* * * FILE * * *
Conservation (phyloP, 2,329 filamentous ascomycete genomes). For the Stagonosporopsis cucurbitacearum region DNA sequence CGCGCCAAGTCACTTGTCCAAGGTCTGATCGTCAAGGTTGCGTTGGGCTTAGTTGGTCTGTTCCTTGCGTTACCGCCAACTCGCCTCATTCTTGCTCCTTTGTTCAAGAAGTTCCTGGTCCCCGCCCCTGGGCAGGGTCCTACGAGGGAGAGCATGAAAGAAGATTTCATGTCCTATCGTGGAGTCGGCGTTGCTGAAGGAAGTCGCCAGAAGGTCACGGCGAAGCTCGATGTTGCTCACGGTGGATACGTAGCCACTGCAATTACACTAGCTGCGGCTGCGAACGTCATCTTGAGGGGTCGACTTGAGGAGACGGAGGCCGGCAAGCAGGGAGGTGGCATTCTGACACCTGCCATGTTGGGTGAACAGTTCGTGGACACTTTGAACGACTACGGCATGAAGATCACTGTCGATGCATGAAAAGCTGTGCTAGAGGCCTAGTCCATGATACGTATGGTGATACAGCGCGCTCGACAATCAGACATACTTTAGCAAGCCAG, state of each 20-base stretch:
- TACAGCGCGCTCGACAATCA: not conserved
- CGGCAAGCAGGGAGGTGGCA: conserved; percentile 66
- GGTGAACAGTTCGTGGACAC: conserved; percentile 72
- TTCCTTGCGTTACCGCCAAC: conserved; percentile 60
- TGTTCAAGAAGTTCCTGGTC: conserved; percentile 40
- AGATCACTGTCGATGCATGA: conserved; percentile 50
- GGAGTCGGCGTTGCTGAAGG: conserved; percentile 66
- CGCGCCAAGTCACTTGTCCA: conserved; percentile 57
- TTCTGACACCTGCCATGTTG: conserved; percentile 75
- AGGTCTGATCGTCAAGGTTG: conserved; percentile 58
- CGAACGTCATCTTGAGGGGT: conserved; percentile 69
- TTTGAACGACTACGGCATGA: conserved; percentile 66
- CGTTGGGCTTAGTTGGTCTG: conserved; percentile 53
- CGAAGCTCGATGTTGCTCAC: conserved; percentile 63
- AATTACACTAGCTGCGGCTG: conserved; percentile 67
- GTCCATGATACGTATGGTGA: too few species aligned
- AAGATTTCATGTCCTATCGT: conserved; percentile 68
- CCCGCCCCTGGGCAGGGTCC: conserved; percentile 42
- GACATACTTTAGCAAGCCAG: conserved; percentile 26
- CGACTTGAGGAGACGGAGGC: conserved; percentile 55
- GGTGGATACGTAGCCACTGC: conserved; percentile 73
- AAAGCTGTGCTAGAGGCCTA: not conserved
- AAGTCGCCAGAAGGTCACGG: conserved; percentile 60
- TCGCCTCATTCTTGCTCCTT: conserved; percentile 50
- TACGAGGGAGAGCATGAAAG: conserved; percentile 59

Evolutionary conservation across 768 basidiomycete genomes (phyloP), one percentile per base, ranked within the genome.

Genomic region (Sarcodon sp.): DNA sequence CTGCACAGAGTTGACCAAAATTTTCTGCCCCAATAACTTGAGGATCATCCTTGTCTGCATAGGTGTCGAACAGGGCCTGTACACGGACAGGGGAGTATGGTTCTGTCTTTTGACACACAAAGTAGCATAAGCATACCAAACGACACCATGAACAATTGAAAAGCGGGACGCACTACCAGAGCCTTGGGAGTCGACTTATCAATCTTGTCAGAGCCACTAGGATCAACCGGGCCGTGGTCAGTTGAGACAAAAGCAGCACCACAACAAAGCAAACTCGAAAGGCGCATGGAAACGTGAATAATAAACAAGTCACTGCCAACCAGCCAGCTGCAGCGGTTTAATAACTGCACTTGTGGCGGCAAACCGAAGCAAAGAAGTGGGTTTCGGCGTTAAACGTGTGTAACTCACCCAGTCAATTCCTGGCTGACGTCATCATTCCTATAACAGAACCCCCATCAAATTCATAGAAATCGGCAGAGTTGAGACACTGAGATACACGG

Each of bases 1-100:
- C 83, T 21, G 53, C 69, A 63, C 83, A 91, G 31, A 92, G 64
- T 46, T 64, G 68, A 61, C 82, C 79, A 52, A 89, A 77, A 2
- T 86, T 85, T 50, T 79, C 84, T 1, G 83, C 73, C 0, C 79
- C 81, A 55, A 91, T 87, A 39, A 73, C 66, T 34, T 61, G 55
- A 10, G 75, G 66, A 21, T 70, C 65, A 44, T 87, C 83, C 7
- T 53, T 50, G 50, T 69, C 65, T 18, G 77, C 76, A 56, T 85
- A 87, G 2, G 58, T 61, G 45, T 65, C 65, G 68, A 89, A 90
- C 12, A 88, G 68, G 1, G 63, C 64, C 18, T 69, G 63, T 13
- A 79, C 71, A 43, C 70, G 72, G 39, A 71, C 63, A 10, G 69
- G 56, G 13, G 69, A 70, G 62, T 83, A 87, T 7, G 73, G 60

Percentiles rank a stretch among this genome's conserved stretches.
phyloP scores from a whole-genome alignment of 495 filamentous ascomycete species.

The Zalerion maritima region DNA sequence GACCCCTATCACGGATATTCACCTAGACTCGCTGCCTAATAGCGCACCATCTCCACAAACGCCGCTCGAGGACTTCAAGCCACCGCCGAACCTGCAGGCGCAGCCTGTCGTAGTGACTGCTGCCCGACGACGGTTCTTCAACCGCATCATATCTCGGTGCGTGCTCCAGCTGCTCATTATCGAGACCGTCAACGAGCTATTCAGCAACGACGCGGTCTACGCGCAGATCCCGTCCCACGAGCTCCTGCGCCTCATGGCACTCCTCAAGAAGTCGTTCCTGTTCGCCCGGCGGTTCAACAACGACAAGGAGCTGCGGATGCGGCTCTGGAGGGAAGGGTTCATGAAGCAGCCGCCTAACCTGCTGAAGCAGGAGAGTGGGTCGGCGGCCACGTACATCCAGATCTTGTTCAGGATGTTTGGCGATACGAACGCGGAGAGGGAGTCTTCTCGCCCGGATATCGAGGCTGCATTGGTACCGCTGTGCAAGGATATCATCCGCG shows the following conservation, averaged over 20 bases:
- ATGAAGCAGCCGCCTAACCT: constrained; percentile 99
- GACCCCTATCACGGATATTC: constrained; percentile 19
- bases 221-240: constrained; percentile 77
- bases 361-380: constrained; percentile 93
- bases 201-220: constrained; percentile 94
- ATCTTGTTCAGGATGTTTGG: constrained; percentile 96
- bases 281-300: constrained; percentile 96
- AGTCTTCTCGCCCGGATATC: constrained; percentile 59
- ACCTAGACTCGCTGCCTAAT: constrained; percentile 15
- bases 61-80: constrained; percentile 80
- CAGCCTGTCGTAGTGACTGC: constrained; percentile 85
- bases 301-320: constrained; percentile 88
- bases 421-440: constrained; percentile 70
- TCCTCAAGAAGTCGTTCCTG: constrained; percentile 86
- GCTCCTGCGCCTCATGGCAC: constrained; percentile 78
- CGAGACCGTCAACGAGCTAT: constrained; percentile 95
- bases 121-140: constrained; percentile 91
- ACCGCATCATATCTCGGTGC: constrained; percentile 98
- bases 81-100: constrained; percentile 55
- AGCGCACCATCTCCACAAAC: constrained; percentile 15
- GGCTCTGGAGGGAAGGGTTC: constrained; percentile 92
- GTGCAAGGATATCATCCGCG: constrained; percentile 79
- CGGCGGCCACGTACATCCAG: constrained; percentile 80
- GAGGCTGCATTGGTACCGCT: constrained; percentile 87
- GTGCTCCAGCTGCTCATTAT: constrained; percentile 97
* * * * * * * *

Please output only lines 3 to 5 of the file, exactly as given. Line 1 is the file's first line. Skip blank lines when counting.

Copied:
- CGGCAAGCAGGGAGGTGGCA: conserved; percentile 66
- GGTGAACAGTTCGTGGACAC: conserved; percentile 72
- TTCCTTGCGTTACCGCCAAC: conserved; percentile 60